One of her first actions as queen was the establishment of an English Protestant church, of which she became the Supreme Governor. This Elizabethan Religious Settlement was to evolve into the Church of England, it was expected that Elizabeth would produce an heir. She was succeeded by her first cousin twice removed, James VI of Scotland, she had earlier been responsible for the imprisonment and execution of James's mother, Queen of Scots. In government, Elizabeth was more moderate. One of her mottoes was "video et taceo". In religion, she was tolerant and avoided systematic persecution. After the pope declared her illegitimate in 1570 and released her subjects from obedience to her, several conspiracies threatened her life, all of which were defeated with the help of her ministers' secret service. Elizabeth was cautious in foreign affairs, manoeuvring between the major powers of Spain, she only half-heartedly supported a number of ineffective, poorly resourced military campaigns in the Netherlands and Ireland.
By the mid-1580s, England could no longer avoid war with Spain. England's defeat of the Spanish Armada in 1588 associated Elizabeth with one of the greatest military victories in English history; as she grew older, Elizabeth became celebrated for her virginity. A cult grew around her, celebrated in the portraits and literature of the day. Elizabeth's reign became known as the Elizabethan era; the period is famous for the flourishing of English drama, led by playwrights such as William Shakespeare and Christopher Marlowe, for the seafaring prowess of English adventurers such as Francis Drake. Some historians depict Elizabeth as a short-tempered, sometimes indecisive ruler, who enjoyed more than her share of luck. Towards the end of her reign, a series of economic and military problems weakened her popularity. Elizabeth is acknowledged as a charismatic performer and a dogged survivor in an era when government was ramshackle and limited, when monarchs in neighbouring countries faced internal problems that jeopardised their thrones.
After the short reigns of her half-siblings, her 44 years on the throne provided welcome stability for the kingdom and helped forge a sense of national identity. Elizabeth was born at Greenwich Palace and was named after her grandmothers, Elizabeth of York and Elizabeth Howard, she was the second child of Henry VIII of England born in wedlock to survive infancy. Her mother was Anne Boleyn. At birth, Elizabeth was the heir presumptive to the throne of England, her older half-sister, had lost her position as a legitimate heir when Henry annulled his marriage to Mary's mother, Catherine of Aragon, to marry Anne, with the intent to sire a male heir and ensure the Tudor succession. She was baptised on 10 September 1533. A canopy was carried at the ceremony over the three-day old child by her uncle Viscount Rochford, Lord Hussey, Lord Thomas Howard, Lord Howard of Effingham. Elizabeth was two years and eight months old when her mother was beheaded on 19 May 1536, four months after Catherine of Aragon's death from natural causes.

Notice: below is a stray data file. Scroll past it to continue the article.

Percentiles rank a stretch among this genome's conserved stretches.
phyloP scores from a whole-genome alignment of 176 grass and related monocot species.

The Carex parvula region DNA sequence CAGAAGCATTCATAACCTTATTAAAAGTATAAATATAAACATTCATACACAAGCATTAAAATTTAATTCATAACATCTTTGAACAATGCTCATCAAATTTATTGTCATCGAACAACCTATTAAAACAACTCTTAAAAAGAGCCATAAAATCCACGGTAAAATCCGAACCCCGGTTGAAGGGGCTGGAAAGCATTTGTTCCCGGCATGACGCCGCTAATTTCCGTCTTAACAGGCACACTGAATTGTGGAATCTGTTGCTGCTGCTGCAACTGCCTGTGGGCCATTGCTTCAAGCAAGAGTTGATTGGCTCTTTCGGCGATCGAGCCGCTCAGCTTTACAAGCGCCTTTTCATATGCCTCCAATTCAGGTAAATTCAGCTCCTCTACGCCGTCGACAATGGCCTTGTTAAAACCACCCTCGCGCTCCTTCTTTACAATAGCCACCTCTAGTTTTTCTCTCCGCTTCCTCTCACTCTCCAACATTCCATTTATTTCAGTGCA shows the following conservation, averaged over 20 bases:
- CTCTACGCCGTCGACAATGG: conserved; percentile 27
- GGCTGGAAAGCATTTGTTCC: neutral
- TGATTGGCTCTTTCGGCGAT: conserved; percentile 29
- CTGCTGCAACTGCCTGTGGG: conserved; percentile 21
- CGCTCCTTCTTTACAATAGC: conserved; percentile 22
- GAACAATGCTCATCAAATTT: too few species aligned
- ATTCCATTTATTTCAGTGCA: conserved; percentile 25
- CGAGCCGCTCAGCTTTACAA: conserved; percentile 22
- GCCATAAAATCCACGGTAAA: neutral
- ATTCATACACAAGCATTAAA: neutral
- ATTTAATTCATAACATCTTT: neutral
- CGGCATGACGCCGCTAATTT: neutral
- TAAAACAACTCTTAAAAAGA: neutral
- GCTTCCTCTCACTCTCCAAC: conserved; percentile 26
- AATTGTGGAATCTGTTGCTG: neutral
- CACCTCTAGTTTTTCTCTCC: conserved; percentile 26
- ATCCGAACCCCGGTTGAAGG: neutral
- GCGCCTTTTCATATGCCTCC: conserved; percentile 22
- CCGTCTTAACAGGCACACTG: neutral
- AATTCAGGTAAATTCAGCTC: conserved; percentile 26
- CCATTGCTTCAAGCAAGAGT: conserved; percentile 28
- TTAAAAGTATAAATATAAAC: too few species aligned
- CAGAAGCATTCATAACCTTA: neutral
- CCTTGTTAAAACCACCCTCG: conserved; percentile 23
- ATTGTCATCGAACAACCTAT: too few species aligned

Elizabeth was deprived of her place in the royal succession. Eleven days after Anne Boleyn's execution, Henry married Jane Seymour, who died shortly after the birth of their son, Edward, in 1537. From his birth, Edward was undisputed heir apparent to the throne. Elizabeth was placed in his household and carried the chrisom, or baptismal cloth, at his christening. Elizabeth's first governess, Margaret Bryan, wrote that she was "as toward a child and as gentle of conditions as I knew any in my life". Catherine Champernowne, better known by her married name of Catherine "Kat" Ashley, was appointed as Elizabeth's governess in 1537, she remained Elizabeth's friend until her death in 1565. Champernowne taught Elizabeth four languages: French, Flemish and Spanish. By the time William Grindal became her tutor in 1544, Elizabeth could write English and Italian. Under Grindal, a talented and skilful tutor, she progressed in French and Greek. After Grindal died in 1548, Elizabeth received her education under Roger Ascham, a sympathetic teacher who believed that learning should be engaging.
By the time her formal education ended in 1550, Elizabeth was one of the best educated women of her generation. At the end of her life, Elizabeth was believed to speak Welsh, Cornish and Irish in addition to the languages men
Atlantic Highlands, New Jersey
Atlantic Highlands is a borough in Monmouth County, New Jersey, in the Bayshore Region. As of the 2010 United States Census, the borough's population was 4,385, a decline of 320 from the 4,705 in the 2000 Census, which had in turn increased by 76 from the 4,629 in the 1990 Census. Atlantic Highlands contains Mount Mitchill, the highest point on the eastern seaboard south of Maine, rising 266 feet above sea level; the borough's name comes from its location overlooking the Atlantic Ocean. Atlantic Highlands was incorporated as a borough by an act of the New Jersey Legislature on February 28, 1887, from portions of Middletown Township, based on the results of a referendum held that day; the borough was reincorporated on September 1, 1891. Atlantic Highlands is part of the Bayshore Regional Strategic Plan, an effort by nine municipalities in northern Monmouth County to reinvigorate the area's economy by emphasizing the traditional downtowns, dense residential neighborhoods, maritime history, the natural beauty of the Raritan Bayshore coastline.